New Parline: the IPU’s Open Data Platform (beta)
Your one-stop-shop for information about national parliaments

Sudan

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National Assembly

This is a bicameral parliament. Switch to theCouncil of States

Election results

Data on parliamentary elections, including the background, candidates, voter turnout, results and the formation of the new legislature. By default the latest election results are displayed. Select a date to view results from previous elections

Background

Election date(s) The date when elections started and ended for directly or indirectly elected parliaments/chambers. The date of appointments for appointed parliaments/chambers.
13.04.2015 to 16.04.2015
Timing of election Timing of election: Upon normal expiry; Early elections; Delayed elections
Upon normal expiry
Expected date of next elections The expected date at which the next elections should take place, based on law or practice.
30.04.2020
Number of seats at stake Number of seats contested at the elections. Where the parliament/chamber is fully renewed, this number is usually identical to the statutory number of members. Where the parliament/chamber is partially renewed or appointed, the number of seats at stake is usually less than the total number of members.
426
Scope of elections Scope of elections: Full renewal; Partial renewal.
Full renewal

Candidates

Total number of candidates Total number of people who registered as candidates for election. Does not include people who stood as candidates to become "substitute members".
1,072
The number of women candidates is not available from authoritative sources.
Yes
Number of parties contesting the election This field may include either the number of parties contesting the election, or the number of coalitions/electoral alliance.
44

Voter turnout

Registration Number of people registered to vote
13,126,989
Votes Number of people who actually voted
6,091,412
Voter turnout The percentage is calculated by dividing the number of people who actually voted by the number of people registered to vote
46.4%

Results

About the election Short description of the context and results of the election.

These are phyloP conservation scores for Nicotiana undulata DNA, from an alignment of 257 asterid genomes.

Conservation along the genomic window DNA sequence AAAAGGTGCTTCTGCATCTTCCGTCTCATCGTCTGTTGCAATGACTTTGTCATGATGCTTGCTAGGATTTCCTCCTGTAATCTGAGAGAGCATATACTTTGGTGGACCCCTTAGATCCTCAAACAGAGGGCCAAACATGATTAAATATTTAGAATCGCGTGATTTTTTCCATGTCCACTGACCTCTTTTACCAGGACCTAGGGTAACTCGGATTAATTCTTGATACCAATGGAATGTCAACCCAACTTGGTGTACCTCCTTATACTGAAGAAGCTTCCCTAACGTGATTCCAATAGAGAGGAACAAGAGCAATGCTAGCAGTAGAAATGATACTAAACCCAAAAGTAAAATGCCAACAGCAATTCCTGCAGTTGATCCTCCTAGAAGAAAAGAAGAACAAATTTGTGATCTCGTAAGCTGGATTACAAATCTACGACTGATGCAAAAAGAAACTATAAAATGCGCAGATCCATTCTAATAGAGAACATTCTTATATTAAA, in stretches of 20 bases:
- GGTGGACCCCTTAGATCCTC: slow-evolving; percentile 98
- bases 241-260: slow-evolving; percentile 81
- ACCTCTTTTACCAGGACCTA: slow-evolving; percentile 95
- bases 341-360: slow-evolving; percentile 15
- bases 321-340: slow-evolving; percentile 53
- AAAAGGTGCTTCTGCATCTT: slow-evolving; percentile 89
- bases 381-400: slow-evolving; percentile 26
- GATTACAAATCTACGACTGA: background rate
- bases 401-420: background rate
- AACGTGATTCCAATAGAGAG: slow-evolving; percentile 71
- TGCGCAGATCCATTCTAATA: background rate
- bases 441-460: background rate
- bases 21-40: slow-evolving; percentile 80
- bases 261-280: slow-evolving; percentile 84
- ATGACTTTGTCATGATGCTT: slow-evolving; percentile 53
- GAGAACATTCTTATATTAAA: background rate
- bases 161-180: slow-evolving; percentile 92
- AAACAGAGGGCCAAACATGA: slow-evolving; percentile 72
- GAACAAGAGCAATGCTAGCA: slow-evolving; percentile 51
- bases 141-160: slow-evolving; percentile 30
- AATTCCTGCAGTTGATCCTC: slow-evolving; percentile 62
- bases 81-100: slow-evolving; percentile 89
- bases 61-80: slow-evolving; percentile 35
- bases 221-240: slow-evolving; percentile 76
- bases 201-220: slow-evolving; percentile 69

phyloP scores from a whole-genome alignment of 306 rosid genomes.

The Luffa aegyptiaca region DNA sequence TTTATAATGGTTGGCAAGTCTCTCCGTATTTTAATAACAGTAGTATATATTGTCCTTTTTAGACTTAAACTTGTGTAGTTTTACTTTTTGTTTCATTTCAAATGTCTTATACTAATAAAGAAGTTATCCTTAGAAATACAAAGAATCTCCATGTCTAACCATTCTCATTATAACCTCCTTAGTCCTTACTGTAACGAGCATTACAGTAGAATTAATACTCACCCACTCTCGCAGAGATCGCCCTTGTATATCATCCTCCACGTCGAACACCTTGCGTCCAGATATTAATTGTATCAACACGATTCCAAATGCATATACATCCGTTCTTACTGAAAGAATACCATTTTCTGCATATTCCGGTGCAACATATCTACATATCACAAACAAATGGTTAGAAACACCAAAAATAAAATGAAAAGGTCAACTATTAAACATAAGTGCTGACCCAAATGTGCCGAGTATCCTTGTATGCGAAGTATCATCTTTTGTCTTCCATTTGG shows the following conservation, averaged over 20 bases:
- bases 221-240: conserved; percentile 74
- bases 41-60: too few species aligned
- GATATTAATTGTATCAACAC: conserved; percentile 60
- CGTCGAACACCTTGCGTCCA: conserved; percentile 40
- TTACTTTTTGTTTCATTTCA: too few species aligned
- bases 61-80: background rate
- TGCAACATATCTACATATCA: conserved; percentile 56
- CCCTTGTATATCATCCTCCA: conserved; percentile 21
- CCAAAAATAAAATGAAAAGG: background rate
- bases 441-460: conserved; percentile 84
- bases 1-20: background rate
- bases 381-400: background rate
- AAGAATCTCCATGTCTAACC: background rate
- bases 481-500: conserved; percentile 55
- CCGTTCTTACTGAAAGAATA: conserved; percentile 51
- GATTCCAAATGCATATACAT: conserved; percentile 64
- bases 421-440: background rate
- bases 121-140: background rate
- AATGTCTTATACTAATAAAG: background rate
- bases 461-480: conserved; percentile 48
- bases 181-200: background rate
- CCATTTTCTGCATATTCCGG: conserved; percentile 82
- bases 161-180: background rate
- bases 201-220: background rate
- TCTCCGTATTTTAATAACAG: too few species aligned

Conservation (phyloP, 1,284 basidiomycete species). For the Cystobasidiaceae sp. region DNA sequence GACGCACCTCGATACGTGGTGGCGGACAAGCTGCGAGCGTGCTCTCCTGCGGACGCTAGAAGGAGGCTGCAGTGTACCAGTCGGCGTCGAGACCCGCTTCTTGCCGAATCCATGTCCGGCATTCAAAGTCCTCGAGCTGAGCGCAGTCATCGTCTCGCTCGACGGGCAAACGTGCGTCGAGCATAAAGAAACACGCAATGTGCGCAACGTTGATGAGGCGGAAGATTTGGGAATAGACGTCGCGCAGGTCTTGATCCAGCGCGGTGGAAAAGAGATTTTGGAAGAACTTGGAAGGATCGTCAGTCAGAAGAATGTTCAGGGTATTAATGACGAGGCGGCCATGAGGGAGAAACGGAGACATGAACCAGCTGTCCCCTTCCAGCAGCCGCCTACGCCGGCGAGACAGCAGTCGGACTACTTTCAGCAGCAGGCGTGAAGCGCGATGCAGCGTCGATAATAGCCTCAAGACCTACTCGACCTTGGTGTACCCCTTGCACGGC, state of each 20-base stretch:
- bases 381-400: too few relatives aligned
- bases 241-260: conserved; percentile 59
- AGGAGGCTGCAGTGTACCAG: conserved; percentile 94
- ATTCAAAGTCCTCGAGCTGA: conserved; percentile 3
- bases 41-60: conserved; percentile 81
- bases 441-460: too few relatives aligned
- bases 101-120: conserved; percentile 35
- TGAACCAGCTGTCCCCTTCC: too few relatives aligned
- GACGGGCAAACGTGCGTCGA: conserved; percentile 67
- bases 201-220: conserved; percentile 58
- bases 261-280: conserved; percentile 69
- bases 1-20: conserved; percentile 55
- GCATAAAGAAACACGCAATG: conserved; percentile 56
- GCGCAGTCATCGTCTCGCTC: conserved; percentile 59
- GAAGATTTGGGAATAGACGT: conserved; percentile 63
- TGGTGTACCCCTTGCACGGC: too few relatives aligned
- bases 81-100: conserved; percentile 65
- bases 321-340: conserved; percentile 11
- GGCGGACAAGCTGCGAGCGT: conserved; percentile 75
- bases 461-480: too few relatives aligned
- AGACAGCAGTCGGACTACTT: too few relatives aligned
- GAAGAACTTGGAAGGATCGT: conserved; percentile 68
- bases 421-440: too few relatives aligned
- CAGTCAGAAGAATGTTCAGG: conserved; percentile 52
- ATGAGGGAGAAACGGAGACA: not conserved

President Omar Al-Bashir's National Congress Party (NCP) won both the parliamentary and presidential elections, thereby extending the 71-year-old President's 26-year rule. The Democratic Unionist Party (see note 1), became the second largest force in parliament, while the elections were boycotted by the main opposition parties. Polling was extended by one day to end on 16 April, mainly due to the low turnout. Mr. Sadiq al-Mahdi, leader of the opposition National Umma Party (NUP) which signed the "Sudan Call" agreement in December 2014 (see note 2), urged voters to boycott both elections, which he termed "fake". Observers from the African Union (AU) stated that turnout had remained low, at around 30-35% of some 13 million registered voters. The election commission said turnout had reached 46.4%. The 2015 elections were the first to be held after the south became independent in July 2011. They were initially called for 2 April but postponed by 11 days, in an apparent bit to allow a 2014 constitutional amendment to take effect before the elections. The amendment provides that state governors, who used to be elected by the National Assembly, are now to be appointed by the President (see note 3). During the election campaign, many candidates promised to develop the country and to provide better access to water, farmland and jobs. Note 1: The former opposition party, now led by Mr. al-Hassan al-Merghani, joined the new NCP-led government, formed in December 2011. Note 2: In December 2014, the main opposition coalition, the National Consensus Forces (NCF), the armed rebel alliance Sudan Revolutionary Forces, and the Confederation of Civil Society Organisations (CCSO) signed the "Sudan Call" agreement, which pledged to "dismantle the one-party state regime". Note 3: Nominations for election candidates start three months before polling day: these elections, were due to start on 2 January 2015. President Al-Bashir proposed the constitutional amendment concerning state governors on 3 November 2014. The amendment was to come into effect 60 days later - on 2 January 2015. Postponing the elections allowed for the elected state governor positions to be removed before the nomination period for the 2015 election started. The National Assembly approved the constitutional amendments on 4 January 2015. Note on the statutory number of the National Assembly: The National Assembly that was elected in April 2010 comprised 450 members. The mandate of parliamentarians from the south was terminated when South Sudan became independent on 9 July 2011. The statutory membership of the National Assembly was thereby reduced from 450 to 354. The statutory number remained at 354 until the end of the parliamentary session. In June 2014, the National Assembly adopted amendments to the 2008 electoral law. The statutory number of the National Assembly was increased to 426. The percentage of seats reserved for women was also increased from 25 to 30 per cent. Note on the statutory number of the Council of States: The previous Council of States, renewed in May 2010, initially comprised 52 members: two members from each of the then 25 states and two observers without voting rights, elected by the Abyei Area Council. The mandate of members from the south was terminated when the South Sudan became independent in 2011. As a result, the statutory membership of the Council of States decreased from 52 to 32 (two members representing each of the remaining 15 states and two non-voting observers from the Abyei Area Council). The 2010 legislature completed its five-year term with that reduced statutory number. When the Council of States was renewed in June 2015, it comprised 56 members: three members from each of the country's 18 states (including additional states created in Darfur in 2012 and in Kurdufan in 2013) as well as the two non-voting observers from the Abyei Area Council. The state legislatures are required to take gender balance into account when electing their representatives to the Council of States.